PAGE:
Kevin Hagan White, a political figure who helped transform Boston into a world-class city during 16 often turbulent years as mayor, died at 7 tonight in his Beacon Hill home, according to a statement from his family. He was 82 and was diagnosed with Alzheimer's disease about a decade ago.
Mr. White was surrounded by his family, including his wife of 55 years, Kathryn.
A larger-than-life presence of his era, Mr. White had deep roots in the parochial old political culture of the city, but lightning instincts and a roving intellect that propelled him to national stature. Amid society-altering upheavals of the era -- the civil rights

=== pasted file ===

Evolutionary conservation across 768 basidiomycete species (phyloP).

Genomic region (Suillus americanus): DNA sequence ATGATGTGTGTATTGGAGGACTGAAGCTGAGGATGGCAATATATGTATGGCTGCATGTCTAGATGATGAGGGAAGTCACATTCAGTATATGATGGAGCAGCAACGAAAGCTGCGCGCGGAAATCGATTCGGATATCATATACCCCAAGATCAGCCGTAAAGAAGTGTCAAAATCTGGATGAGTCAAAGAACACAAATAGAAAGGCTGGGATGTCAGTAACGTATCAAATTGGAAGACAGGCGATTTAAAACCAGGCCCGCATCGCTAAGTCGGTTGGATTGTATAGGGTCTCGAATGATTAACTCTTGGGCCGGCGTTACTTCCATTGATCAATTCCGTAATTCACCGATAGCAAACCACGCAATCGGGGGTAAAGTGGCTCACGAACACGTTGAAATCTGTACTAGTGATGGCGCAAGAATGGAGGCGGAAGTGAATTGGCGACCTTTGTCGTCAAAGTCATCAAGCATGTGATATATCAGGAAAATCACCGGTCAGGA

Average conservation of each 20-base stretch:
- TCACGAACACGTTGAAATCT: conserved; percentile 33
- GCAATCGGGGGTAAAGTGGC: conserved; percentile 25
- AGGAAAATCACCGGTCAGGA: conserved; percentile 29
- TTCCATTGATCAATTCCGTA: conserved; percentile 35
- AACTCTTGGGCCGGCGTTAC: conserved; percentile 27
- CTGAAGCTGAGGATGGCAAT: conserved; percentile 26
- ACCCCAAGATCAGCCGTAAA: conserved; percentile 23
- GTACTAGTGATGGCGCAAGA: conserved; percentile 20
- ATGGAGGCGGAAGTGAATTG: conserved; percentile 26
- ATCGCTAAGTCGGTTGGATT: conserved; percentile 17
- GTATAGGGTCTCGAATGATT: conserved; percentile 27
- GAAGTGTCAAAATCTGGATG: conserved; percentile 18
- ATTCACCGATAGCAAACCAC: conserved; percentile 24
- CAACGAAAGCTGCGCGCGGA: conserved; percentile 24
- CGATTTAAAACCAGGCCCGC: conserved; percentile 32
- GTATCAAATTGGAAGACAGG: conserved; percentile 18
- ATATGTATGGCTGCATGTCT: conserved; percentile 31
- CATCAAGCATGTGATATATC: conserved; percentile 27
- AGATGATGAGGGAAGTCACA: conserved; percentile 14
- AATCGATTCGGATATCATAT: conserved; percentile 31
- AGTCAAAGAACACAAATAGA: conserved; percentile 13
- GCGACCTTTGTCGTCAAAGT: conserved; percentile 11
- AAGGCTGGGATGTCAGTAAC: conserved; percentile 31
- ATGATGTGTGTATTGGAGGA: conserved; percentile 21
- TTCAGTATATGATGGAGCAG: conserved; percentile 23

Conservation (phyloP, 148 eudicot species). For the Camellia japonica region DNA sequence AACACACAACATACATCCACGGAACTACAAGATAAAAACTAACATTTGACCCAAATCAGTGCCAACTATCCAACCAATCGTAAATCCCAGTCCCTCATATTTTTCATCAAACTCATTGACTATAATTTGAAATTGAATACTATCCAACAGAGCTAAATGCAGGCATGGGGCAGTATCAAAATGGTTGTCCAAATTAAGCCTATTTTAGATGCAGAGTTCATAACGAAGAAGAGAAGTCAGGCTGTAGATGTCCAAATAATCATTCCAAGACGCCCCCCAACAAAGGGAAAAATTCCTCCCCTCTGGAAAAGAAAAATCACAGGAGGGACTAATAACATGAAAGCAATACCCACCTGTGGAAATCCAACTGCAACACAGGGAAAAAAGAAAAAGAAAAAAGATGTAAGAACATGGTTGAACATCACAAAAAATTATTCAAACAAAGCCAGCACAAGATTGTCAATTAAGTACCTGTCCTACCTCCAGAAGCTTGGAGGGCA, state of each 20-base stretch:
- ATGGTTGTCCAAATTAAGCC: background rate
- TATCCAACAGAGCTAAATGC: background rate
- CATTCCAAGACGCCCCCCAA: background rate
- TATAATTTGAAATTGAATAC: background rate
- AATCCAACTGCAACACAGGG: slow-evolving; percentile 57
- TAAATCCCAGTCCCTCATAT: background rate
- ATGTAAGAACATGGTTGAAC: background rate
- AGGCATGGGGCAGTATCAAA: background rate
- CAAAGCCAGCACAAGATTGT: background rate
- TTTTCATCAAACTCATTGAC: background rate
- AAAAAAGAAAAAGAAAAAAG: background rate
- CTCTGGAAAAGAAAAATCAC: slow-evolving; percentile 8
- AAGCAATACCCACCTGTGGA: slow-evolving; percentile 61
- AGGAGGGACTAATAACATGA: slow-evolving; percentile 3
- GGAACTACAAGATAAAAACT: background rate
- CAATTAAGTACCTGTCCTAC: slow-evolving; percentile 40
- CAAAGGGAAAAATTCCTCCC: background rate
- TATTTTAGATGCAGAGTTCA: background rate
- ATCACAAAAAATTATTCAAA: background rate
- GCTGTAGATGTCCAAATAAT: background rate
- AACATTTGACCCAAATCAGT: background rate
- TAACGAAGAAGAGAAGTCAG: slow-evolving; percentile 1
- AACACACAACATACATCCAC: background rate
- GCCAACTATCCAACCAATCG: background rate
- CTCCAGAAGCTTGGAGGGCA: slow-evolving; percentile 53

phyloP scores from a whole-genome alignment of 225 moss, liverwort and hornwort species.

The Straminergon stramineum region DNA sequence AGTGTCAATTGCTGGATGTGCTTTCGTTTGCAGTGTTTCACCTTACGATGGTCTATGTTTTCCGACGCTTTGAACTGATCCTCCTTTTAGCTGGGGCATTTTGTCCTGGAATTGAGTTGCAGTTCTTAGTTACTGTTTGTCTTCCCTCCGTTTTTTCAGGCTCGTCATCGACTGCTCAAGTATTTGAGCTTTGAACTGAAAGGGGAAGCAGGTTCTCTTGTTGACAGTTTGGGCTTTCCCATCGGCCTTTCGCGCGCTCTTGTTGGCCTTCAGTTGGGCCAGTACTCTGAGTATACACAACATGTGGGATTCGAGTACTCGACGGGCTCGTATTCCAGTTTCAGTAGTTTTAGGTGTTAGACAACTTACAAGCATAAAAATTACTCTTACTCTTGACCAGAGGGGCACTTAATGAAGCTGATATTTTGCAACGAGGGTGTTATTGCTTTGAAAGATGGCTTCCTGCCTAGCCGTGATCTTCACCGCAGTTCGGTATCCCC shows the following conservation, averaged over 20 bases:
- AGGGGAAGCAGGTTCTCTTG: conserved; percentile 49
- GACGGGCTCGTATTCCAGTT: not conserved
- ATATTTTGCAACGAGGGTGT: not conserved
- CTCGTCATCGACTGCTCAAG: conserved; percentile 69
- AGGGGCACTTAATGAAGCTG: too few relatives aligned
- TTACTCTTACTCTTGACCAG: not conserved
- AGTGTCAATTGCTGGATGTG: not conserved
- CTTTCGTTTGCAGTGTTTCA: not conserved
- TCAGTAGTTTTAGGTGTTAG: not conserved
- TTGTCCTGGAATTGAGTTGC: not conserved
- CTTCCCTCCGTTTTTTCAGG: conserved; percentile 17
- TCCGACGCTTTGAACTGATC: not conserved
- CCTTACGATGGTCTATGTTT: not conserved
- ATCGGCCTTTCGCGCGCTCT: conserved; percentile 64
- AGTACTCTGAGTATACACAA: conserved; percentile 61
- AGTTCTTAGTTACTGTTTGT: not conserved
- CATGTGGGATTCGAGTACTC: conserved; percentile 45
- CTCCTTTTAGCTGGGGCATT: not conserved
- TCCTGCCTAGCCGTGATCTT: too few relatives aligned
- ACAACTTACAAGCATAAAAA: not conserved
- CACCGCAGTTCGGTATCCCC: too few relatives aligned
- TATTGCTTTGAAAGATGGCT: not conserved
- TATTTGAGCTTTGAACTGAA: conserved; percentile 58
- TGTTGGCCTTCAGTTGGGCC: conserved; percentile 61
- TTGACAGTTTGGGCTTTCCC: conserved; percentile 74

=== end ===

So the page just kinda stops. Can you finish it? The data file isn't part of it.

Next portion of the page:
movement, Vietnam War, and Watergate -- he adapted and survived, at times reinventing himself.
From 1968 to 1984, Mr. White was chief executive of a fast-changing metropolis, which had emerged from decades of economic stagnation and insularity with an explosion of growth and construction downtown. But social change tore at the city's fabric. Racial tension and violence during court-ordered school desegregation in the mid-1970s stained Boston's image, perhaps indelibly.